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Tuareg killed by uniformed men in central Mali: reports
by Staff Writers
Bamako (AFP) Oct 24, 2012

Several Tuareg civilians have been killed by uniformed men in Diabali in central Mali, the site of a mass shooting by Malian troops in September, regional media and Tuareg officials said Wednesday.

Mauritanian news agency Sahara Media cited a witness who saw "a Malian army patrol coming from the Diabali barracks" stop a group of the nomads heading towards the Mauritania border, and arrest nine of them.

A Malian security source told the news agency that army vehicles returning to the barracks contained the bodies of four of the Tuareg, while the other five were missing.

This was confirmed to AFP by members of the Tuareg community in Diabali.

The Malian government has refused to comment on the reports.

"Nine Tuareg civilians were kidnapped (on Monday) and assassinated by the Malian army on the pretext that they were close to the MNLA," said Ibrahim Ag Mohamed Assaleh, a leader of the Tuareg rebel movement, the Azawad National Liberation Movement (MNLA) who lives in neighbouring Burkina Faso.

"The soldiers kidnapped them 60 kilometres (37 miles) north of Sokolo (near the remote town of Diabali) and took them to their base in Diabali where they were brutally murdered," Assaleh told AFP.

Sahara Media reported that the unit implicated in the alleged murders was the same involved in the Septembre 8 massacre of 16 Muslim men reportedly headed to a religious conference in Bamako.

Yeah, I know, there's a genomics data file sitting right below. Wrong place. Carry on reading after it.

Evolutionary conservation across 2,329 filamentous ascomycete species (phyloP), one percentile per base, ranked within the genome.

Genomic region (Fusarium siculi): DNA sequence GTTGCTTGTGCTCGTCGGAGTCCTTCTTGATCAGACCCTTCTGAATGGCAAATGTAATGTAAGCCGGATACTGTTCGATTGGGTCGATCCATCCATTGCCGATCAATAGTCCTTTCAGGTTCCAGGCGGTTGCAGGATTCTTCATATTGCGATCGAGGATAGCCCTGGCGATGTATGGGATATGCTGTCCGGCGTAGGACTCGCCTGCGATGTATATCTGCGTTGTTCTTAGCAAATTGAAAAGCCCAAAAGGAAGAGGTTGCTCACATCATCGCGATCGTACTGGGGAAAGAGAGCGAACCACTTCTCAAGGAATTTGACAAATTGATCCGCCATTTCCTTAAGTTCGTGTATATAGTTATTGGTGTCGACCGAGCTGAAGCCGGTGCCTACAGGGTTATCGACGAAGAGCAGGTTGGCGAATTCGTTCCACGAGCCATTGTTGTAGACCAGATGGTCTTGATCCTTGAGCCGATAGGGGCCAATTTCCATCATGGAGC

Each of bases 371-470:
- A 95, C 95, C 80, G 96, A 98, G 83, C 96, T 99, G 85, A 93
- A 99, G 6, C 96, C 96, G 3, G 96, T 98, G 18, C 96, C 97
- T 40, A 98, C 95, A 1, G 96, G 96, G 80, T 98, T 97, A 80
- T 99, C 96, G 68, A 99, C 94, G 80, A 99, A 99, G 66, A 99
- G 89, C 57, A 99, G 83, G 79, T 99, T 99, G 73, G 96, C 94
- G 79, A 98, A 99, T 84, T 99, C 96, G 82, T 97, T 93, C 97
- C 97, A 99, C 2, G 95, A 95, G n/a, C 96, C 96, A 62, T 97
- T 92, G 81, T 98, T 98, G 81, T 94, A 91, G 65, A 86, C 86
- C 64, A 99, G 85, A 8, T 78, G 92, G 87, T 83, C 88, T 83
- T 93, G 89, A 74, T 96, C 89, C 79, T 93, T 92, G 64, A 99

Army officials initially said troops were forced to open fire on the men after a vehicle failed to stop at a checkpoint, but a Malian soldier later said the shootings were a mistake.

Half of those killed were from Mauritania, whose president Mohamed Ould Abdel Aziz denounced the shooting as a "ghastly crime".

Malian troops are on high alert after hardline Islamists seized the country's north in the chaos following a March coup in the capital Bamako, hundreds of kilometres south.

The putsch was carried out by soldiers angry over the government's handling of a Tuareg separatist rebellion launched by the MNLA in January which completely overwhelmed the army.

Armed Islamist groups, backed by the north African Al-Qaeda branch, piggy-backed on the Tuareg rebellion to seize control of the vast arid zone before chasing out their erstwhile allies.

The international community is working hard to come up with a plan to assist Mali to win back its northern territory from the extremists, who have implemented strict sharia law, murdering, stoning and whipping transgressors.

Western governments are fearful that the vast desert could become a new haven and training ground for terrorists.


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